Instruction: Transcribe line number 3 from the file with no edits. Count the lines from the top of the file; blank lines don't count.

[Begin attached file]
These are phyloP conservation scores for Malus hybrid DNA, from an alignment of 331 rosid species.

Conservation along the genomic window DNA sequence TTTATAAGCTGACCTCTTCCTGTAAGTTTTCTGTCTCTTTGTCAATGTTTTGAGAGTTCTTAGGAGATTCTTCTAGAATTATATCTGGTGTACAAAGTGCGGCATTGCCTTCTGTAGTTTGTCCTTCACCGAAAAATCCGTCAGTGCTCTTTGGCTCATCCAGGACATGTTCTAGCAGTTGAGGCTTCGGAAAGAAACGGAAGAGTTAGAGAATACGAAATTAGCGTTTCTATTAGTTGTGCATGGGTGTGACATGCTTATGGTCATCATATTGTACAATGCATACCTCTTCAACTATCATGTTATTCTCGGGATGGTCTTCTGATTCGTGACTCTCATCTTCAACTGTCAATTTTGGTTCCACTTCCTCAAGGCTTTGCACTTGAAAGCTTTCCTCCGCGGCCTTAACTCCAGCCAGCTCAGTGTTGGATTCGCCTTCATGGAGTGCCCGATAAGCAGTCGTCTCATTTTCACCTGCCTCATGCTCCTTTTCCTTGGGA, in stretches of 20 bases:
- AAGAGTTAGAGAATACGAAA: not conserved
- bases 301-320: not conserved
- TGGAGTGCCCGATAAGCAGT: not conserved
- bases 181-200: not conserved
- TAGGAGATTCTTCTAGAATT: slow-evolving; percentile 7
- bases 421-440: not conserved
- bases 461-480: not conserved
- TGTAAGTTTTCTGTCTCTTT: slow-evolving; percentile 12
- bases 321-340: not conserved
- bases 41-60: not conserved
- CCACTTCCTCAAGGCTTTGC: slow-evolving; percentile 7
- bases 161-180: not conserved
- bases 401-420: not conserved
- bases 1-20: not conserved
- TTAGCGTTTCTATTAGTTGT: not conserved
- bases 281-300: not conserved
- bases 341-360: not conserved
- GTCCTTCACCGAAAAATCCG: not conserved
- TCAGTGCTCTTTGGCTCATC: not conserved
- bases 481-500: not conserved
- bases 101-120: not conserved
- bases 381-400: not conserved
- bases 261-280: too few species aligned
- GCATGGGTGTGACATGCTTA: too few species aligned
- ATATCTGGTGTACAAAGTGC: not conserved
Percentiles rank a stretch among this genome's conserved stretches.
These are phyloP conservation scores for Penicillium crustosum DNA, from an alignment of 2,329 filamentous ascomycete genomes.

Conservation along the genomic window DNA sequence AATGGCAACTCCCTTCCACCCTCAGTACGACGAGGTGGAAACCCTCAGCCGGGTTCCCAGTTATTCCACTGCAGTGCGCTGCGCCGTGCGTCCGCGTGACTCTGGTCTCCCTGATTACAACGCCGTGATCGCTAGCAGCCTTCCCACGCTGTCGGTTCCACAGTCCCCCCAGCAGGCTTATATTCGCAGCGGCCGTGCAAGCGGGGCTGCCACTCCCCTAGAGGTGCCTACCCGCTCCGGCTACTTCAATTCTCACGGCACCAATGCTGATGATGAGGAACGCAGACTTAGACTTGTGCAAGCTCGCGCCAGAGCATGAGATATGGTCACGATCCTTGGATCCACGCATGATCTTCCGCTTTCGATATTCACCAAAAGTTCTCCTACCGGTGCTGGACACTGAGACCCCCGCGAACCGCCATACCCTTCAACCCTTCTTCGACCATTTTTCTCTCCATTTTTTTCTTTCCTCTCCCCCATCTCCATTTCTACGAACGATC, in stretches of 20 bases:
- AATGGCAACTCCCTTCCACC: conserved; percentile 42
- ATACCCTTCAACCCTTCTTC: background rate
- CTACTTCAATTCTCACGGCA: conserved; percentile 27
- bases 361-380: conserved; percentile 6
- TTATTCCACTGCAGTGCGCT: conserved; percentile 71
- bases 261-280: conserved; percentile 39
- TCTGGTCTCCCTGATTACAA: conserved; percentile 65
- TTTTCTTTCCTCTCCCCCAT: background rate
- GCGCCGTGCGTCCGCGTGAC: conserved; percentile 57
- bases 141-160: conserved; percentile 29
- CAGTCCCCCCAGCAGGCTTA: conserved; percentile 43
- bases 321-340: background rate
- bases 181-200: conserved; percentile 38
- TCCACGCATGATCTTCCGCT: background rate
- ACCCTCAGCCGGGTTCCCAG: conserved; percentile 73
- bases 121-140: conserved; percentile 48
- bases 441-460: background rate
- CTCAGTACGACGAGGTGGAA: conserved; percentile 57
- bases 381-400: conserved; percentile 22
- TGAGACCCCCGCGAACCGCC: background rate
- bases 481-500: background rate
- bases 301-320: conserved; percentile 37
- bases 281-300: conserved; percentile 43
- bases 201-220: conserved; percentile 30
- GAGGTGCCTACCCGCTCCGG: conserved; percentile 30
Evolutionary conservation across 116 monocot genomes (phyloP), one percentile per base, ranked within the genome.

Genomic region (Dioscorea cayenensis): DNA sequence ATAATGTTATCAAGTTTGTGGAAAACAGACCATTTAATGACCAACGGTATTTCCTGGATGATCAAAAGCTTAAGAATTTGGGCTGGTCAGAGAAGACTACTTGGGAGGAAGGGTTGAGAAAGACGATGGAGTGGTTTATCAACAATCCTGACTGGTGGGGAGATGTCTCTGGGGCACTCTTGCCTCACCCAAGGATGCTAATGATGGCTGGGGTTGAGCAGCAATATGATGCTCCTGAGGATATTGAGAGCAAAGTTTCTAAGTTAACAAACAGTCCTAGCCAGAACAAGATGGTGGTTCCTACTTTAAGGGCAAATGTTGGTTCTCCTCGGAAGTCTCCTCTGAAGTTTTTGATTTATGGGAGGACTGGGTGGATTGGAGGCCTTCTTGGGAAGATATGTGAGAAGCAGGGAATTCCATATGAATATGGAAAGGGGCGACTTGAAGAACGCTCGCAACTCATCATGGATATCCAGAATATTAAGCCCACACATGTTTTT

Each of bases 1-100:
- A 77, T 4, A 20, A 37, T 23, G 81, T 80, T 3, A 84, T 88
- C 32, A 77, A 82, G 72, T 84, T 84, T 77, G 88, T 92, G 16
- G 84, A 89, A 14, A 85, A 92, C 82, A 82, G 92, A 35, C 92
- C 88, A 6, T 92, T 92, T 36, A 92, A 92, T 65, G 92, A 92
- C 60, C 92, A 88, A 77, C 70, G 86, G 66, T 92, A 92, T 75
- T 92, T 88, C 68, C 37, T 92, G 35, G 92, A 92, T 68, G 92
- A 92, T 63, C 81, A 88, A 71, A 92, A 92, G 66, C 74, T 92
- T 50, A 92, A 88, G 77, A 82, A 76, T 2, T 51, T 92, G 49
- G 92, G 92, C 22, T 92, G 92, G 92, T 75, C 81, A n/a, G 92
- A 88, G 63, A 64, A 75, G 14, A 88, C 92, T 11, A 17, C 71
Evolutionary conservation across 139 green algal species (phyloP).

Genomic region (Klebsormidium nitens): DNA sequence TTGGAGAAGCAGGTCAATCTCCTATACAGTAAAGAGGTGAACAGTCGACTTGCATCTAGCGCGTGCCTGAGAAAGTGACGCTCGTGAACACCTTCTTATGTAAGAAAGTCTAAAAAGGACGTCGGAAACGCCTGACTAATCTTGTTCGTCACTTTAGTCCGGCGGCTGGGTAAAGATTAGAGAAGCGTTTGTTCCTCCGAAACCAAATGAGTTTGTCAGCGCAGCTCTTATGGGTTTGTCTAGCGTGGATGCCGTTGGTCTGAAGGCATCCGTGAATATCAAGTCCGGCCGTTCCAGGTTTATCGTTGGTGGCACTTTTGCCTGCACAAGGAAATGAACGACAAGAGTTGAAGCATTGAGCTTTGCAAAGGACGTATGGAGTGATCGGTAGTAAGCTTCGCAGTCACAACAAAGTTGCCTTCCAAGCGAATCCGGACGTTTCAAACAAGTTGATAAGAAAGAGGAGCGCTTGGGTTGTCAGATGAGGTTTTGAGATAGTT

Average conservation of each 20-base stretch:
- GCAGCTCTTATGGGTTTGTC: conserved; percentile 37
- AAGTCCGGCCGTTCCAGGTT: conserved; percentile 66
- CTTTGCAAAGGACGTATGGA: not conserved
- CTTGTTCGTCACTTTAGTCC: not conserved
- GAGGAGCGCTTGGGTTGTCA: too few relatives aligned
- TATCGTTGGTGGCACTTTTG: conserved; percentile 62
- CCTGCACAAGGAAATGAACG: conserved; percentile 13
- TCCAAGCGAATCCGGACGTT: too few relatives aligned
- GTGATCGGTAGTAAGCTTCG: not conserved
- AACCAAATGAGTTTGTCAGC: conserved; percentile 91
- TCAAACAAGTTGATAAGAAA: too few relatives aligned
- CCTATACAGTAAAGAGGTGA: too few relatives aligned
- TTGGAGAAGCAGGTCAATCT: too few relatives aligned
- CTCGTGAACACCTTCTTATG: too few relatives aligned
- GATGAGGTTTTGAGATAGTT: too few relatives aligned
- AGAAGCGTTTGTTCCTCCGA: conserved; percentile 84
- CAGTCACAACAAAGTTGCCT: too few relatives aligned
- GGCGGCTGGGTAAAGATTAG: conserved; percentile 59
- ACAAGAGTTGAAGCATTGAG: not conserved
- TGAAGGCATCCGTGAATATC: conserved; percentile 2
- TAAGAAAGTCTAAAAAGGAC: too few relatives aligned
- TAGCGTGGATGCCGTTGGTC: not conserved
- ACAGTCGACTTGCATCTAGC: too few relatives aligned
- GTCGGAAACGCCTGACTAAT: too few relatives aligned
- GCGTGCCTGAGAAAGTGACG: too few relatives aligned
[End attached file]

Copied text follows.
- AAGAGTTAGAGAATACGAAA: not conserved